This week, Scripps College removed the controversial sculpture “Young Woman” from its wellness center after complaints from students and faculty over the artist’s Nazi ties and the statue’s representations of beauty ideals.
President Amy Marcus-Newhall announced the removal of Georg Kolbe’s “Young Woman” statue from Tiernan Field House (TFH) March 30, when she sent an email to the Scripps community.
The statue was moved to Scripps’ Williamson Art Gallery, where it is now on display.
Marcus-Newhall cited student action and demands, including a petition calling for the removal of Kolbe’s sculpture signed by over 200 Scripps community members, as the impetus for her investigation into the statue’s history.
“I was compelled by the concerns students, staff and faculty raised about the symbolism of the statue as an idealized standard of beauty or health which does not align with Scripps’ focus on holistic wellness,” she said in her statement to Scripps students.
Aviva Maxon SC ’24, president of Scripps’ Jewish affinity group, Kehillah, said she was pleased with the action to remove the statue from public view.
“That is a real win for the community and all the people who have been working hard on this issue,” Maxon said.
To Lily Dunkin ’24, who wrote an op-ed calling for the removal of the statue last year, students’ needs were only partially addressed by “Young Woman’s” removal. Dunkin said she would still like to see “accountability for the harm it has caused Jewish, Queer and BIPOC students.”
Dunkin is part of the Statue Action Group (SAG), which, according to their Instagram page, is committed to the removal of Kolbe’s statue and the organization of generative actions to acknowledge the statue’s legacy in the community.
“Unfortunately there has still yet to be a pathway for students to be involved with administrative decision making,” Dunkin said. “Student input and empowerment is critical to this effort.”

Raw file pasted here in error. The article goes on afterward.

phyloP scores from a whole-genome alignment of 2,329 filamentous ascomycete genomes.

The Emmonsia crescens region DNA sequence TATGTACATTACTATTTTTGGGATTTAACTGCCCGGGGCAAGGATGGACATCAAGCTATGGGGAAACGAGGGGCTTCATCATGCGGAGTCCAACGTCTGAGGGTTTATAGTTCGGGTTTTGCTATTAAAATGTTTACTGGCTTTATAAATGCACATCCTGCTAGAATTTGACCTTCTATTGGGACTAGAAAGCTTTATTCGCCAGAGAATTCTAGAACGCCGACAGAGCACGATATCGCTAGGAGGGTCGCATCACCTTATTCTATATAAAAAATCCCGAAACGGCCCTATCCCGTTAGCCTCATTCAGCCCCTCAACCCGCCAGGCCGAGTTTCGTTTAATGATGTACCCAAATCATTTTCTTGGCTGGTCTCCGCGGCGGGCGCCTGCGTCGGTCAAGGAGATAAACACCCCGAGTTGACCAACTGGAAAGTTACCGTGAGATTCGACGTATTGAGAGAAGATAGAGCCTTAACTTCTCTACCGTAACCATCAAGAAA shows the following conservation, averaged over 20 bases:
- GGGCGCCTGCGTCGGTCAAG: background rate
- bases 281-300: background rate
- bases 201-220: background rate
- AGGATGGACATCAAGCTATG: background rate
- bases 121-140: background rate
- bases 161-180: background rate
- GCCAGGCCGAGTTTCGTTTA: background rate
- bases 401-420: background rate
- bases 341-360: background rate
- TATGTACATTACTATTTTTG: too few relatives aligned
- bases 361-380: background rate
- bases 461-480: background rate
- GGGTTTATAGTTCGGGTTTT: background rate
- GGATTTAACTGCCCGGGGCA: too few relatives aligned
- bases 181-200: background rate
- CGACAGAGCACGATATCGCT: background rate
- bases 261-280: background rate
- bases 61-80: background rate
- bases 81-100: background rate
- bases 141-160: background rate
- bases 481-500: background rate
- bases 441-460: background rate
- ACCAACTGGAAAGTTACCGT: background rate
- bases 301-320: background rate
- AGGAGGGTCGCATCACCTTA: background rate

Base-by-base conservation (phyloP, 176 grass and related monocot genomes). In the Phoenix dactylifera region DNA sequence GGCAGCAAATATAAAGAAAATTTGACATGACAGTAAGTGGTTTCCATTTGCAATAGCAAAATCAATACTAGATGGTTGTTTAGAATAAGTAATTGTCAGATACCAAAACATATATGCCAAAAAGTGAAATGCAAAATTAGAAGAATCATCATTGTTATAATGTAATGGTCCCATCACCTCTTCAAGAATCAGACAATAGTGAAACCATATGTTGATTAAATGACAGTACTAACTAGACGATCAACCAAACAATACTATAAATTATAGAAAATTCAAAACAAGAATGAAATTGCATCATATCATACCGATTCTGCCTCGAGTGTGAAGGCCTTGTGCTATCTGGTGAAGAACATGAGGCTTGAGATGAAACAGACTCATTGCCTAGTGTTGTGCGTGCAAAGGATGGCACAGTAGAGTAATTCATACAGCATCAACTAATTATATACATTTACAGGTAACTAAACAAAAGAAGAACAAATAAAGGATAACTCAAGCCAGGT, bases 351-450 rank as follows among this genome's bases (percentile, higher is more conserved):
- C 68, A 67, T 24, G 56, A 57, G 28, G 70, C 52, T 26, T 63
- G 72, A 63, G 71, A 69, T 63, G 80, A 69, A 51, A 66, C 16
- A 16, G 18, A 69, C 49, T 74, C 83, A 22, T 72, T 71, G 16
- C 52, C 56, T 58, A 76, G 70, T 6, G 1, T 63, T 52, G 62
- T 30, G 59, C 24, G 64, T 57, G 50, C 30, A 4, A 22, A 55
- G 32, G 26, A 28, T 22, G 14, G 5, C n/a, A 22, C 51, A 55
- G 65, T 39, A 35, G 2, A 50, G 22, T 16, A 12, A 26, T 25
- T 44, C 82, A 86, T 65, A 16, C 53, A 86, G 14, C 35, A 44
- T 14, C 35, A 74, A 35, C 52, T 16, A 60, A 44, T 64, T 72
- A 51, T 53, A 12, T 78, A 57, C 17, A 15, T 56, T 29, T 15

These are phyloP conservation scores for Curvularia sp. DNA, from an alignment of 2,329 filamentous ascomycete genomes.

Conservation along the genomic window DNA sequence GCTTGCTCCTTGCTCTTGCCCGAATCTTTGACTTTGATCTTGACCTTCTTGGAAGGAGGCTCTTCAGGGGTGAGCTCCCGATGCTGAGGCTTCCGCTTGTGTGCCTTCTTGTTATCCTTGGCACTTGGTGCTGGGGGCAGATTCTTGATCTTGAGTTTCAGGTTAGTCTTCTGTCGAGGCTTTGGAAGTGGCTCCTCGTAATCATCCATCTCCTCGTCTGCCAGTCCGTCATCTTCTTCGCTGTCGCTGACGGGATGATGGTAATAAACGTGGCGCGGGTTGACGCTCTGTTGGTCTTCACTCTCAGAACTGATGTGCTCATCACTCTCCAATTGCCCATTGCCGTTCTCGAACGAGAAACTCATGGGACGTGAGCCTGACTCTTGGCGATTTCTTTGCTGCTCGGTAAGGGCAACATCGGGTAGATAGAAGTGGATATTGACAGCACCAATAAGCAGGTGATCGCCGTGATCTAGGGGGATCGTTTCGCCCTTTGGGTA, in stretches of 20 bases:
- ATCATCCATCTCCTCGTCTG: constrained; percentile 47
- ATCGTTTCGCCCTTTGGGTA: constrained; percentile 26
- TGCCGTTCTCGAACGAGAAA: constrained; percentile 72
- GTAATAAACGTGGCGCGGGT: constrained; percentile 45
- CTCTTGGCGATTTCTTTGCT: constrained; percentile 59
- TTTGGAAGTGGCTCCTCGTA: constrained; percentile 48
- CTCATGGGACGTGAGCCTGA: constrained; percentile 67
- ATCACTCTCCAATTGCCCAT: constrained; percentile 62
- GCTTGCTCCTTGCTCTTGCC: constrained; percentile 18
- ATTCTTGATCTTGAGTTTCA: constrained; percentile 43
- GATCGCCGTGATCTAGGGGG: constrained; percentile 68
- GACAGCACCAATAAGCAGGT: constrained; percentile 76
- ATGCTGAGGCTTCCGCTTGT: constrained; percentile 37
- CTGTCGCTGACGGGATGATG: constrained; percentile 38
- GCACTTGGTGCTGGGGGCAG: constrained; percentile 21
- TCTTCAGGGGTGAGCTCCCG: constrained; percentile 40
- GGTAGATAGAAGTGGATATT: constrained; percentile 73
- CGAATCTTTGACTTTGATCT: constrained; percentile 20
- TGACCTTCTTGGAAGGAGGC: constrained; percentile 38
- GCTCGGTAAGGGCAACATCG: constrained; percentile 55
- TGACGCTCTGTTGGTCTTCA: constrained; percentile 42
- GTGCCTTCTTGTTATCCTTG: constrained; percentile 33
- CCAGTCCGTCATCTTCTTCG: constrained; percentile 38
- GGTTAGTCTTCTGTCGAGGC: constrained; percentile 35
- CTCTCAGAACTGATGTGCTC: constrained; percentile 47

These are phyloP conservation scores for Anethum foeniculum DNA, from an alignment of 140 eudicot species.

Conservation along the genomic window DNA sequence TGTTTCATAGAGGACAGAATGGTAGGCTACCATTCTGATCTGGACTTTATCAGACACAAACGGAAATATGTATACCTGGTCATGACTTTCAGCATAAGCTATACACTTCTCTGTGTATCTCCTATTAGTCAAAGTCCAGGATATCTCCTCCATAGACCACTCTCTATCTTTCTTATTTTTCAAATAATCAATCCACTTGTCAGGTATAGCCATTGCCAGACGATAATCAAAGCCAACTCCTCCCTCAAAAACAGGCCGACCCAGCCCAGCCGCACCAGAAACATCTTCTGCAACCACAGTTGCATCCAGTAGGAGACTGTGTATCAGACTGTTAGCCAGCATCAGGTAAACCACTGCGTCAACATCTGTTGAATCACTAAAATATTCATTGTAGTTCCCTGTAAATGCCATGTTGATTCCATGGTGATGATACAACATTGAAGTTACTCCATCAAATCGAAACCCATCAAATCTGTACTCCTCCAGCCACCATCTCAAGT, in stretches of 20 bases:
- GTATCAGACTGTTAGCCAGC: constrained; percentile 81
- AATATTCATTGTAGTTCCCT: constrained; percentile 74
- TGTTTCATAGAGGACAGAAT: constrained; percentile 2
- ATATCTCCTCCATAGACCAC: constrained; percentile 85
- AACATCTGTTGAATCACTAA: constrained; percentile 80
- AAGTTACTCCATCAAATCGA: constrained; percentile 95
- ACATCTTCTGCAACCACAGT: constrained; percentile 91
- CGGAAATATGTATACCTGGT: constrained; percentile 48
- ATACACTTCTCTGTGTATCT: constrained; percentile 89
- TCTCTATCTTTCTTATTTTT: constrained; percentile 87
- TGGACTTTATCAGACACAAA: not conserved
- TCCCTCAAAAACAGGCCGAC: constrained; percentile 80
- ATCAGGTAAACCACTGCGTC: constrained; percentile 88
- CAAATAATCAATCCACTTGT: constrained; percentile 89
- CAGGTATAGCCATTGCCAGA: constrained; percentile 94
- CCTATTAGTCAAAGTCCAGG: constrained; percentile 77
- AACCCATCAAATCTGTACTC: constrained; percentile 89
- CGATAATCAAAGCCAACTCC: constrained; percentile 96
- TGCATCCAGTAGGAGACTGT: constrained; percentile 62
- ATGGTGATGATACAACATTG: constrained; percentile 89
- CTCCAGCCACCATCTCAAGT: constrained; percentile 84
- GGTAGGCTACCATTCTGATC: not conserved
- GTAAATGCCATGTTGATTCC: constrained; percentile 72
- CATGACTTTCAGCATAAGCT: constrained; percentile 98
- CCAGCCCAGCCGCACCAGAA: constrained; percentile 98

As part of the organization’s efforts, SAG encouraged students and faculty to attend German art historian Wolfgang Brauneis’ April 5 talk on prevalent artists of the Federal Republic. The event was hosted in Scripps’ Hampton room.
During the presentation, which was attended by over 30 faculty members and students, Brauneis talked about the history behind German Nationalist art, the relationship of artists to the Nazi regime and emerging discussions over how this art is displayed in museums and in public spaces.
“I think it’s extremely important to show that meaning,” Brauneis said of acknowledging the relationship German National art had with Nazism. “I think it’s always important if you do it with art from National Socialism, not only to show the art for national socialism, but also to show and to explain what has not been shown. I think contextualization is extremely necessary … But at the same time, it’s really difficult because I mean, it’s the art of the Germans, it’s part of German art history.”
The talk was followed by a Q&A, where audience members asked Brauneis about his thoughts on statues such as “Young Woman” being displayed in public-private settings such as TFH.
“When we’re talking about antisemitism, it’s everywhere,” Bruneis said as a response to an audience member’s question. “So you can’t see it directly, maybe, but it’s everywhere. And that’s why I think it’s important to explain [the context of the statue]. But I, of course, understand that you don’t want to be around a sculpture like that because it represents that system.”
SAG also organized a tabling event to occur in tandem with the talk and Q&A. At the event, members of the community made watercolor paintings.
Students involved in discussions over the statue’s role on campus said they hoped the Wednesday talk would ignite further discussions and actions regarding “Young Woman”’s impact on Scripps.
Dunkin said the event was a way “to create the future we want to see at our school.”
Maxon shared that she hopes the conversation surrounding the Kolbe statue to serve as a starting point for greater actions combating antisemitism, citing “access to consistent kosher food, on-campus religious spaces and services, accommodations for holidays and being included in minority spaces” as key elements to empowering Jewish students.
“While I have done work to get this statue taken down, it is not the biggest issue facing Jewish students at Scripps or the wider 5Cs,” Maxon said. “Taking the statue down is important, but should not be the only step taken to fully support Jewish students on campus.”